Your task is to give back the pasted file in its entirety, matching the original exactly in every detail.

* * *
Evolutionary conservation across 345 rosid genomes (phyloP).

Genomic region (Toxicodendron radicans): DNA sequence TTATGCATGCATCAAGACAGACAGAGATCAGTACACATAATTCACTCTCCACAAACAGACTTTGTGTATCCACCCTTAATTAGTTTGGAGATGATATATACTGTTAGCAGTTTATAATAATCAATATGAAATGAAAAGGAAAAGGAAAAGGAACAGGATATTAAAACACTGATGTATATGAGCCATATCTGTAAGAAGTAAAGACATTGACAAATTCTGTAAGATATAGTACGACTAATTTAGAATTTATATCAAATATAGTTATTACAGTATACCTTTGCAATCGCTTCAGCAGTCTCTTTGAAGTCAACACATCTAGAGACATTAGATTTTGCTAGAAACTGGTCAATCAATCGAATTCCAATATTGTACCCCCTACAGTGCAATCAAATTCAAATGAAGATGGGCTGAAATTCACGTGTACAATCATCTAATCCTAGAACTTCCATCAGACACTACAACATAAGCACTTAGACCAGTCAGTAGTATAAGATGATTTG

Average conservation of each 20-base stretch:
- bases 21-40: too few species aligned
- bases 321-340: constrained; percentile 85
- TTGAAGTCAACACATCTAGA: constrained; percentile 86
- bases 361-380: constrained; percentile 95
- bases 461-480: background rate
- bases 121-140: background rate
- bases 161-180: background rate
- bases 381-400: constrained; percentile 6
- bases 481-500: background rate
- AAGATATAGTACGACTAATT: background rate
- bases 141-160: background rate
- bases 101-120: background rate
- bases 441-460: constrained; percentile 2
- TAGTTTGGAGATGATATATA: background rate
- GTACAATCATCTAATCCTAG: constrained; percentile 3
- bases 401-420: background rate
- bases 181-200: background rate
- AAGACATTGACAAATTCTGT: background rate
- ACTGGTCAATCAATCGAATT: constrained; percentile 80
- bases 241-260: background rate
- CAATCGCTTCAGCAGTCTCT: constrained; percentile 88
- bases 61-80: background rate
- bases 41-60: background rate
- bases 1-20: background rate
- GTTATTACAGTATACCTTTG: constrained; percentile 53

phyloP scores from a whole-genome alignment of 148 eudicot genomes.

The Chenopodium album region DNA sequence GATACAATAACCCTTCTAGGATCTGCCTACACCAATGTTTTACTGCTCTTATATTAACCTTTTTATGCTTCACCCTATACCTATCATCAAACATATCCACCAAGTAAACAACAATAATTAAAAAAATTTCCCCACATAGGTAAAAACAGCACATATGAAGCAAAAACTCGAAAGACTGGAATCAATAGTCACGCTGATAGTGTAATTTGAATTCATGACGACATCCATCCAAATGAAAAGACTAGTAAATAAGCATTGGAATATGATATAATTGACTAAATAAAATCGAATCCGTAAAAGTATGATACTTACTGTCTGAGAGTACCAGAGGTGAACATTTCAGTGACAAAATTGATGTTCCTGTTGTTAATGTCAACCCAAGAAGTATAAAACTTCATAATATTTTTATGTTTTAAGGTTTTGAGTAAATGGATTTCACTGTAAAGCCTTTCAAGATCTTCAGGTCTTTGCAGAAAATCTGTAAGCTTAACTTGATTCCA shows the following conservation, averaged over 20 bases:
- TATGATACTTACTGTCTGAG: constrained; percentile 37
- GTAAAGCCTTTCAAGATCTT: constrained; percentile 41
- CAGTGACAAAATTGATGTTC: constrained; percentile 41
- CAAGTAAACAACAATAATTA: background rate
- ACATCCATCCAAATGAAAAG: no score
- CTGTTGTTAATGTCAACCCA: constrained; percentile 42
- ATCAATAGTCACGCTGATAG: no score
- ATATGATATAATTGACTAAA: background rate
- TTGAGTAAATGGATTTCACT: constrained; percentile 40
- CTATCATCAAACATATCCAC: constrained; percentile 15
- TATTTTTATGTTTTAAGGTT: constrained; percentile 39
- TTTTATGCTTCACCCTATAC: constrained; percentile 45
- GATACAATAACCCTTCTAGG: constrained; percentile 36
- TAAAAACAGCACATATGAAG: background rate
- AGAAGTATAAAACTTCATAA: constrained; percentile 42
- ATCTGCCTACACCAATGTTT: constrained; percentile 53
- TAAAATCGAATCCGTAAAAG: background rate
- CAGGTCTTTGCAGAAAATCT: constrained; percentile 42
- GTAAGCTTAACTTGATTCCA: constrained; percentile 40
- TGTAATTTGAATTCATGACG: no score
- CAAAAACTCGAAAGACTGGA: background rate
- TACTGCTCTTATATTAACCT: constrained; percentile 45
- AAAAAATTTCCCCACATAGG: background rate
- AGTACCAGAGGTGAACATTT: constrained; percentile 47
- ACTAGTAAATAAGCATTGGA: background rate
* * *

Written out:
Evolutionary conservation across 345 rosid genomes (phyloP).

Genomic region (Toxicodendron radicans): DNA sequence TTATGCATGCATCAAGACAGACAGAGATCAGTACACATAATTCACTCTCCACAAACAGACTTTGTGTATCCACCCTTAATTAGTTTGGAGATGATATATACTGTTAGCAGTTTATAATAATCAATATGAAATGAAAAGGAAAAGGAAAAGGAACAGGATATTAAAACACTGATGTATATGAGCCATATCTGTAAGAAGTAAAGACATTGACAAATTCTGTAAGATATAGTACGACTAATTTAGAATTTATATCAAATATAGTTATTACAGTATACCTTTGCAATCGCTTCAGCAGTCTCTTTGAAGTCAACACATCTAGAGACATTAGATTTTGCTAGAAACTGGTCAATCAATCGAATTCCAATATTGTACCCCCTACAGTGCAATCAAATTCAAATGAAGATGGGCTGAAATTCACGTGTACAATCATCTAATCCTAGAACTTCCATCAGACACTACAACATAAGCACTTAGACCAGTCAGTAGTATAAGATGATTTG

Average conservation of each 20-base stretch:
- bases 21-40: too few species aligned
- bases 321-340: constrained; percentile 85
- TTGAAGTCAACACATCTAGA: constrained; percentile 86
- bases 361-380: constrained; percentile 95
- bases 461-480: background rate
- bases 121-140: background rate
- bases 161-180: background rate
- bases 381-400: constrained; percentile 6
- bases 481-500: background rate
- AAGATATAGTACGACTAATT: background rate
- bases 141-160: background rate
- bases 101-120: background rate
- bases 441-460: constrained; percentile 2
- TAGTTTGGAGATGATATATA: background rate
- GTACAATCATCTAATCCTAG: constrained; percentile 3
- bases 401-420: background rate
- bases 181-200: background rate
- AAGACATTGACAAATTCTGT: background rate
- ACTGGTCAATCAATCGAATT: constrained; percentile 80
- bases 241-260: background rate
- CAATCGCTTCAGCAGTCTCT: constrained; percentile 88
- bases 61-80: background rate
- bases 41-60: background rate
- bases 1-20: background rate
- GTTATTACAGTATACCTTTG: constrained; percentile 53

phyloP scores from a whole-genome alignment of 148 eudicot genomes.

The Chenopodium album region DNA sequence GATACAATAACCCTTCTAGGATCTGCCTACACCAATGTTTTACTGCTCTTATATTAACCTTTTTATGCTTCACCCTATACCTATCATCAAACATATCCACCAAGTAAACAACAATAATTAAAAAAATTTCCCCACATAGGTAAAAACAGCACATATGAAGCAAAAACTCGAAAGACTGGAATCAATAGTCACGCTGATAGTGTAATTTGAATTCATGACGACATCCATCCAAATGAAAAGACTAGTAAATAAGCATTGGAATATGATATAATTGACTAAATAAAATCGAATCCGTAAAAGTATGATACTTACTGTCTGAGAGTACCAGAGGTGAACATTTCAGTGACAAAATTGATGTTCCTGTTGTTAATGTCAACCCAAGAAGTATAAAACTTCATAATATTTTTATGTTTTAAGGTTTTGAGTAAATGGATTTCACTGTAAAGCCTTTCAAGATCTTCAGGTCTTTGCAGAAAATCTGTAAGCTTAACTTGATTCCA shows the following conservation, averaged over 20 bases:
- TATGATACTTACTGTCTGAG: constrained; percentile 37
- GTAAAGCCTTTCAAGATCTT: constrained; percentile 41
- CAGTGACAAAATTGATGTTC: constrained; percentile 41
- CAAGTAAACAACAATAATTA: background rate
- ACATCCATCCAAATGAAAAG: no score
- CTGTTGTTAATGTCAACCCA: constrained; percentile 42
- ATCAATAGTCACGCTGATAG: no score
- ATATGATATAATTGACTAAA: background rate
- TTGAGTAAATGGATTTCACT: constrained; percentile 40
- CTATCATCAAACATATCCAC: constrained; percentile 15
- TATTTTTATGTTTTAAGGTT: constrained; percentile 39
- TTTTATGCTTCACCCTATAC: constrained; percentile 45
- GATACAATAACCCTTCTAGG: constrained; percentile 36
- TAAAAACAGCACATATGAAG: background rate
- AGAAGTATAAAACTTCATAA: constrained; percentile 42
- ATCTGCCTACACCAATGTTT: constrained; percentile 53
- TAAAATCGAATCCGTAAAAG: background rate
- CAGGTCTTTGCAGAAAATCT: constrained; percentile 42
- GTAAGCTTAACTTGATTCCA: constrained; percentile 40
- TGTAATTTGAATTCATGACG: no score
- CAAAAACTCGAAAGACTGGA: background rate
- TACTGCTCTTATATTAACCT: constrained; percentile 45
- AAAAAATTTCCCCACATAGG: background rate
- AGTACCAGAGGTGAACATTT: constrained; percentile 47
- ACTAGTAAATAAGCATTGGA: background rate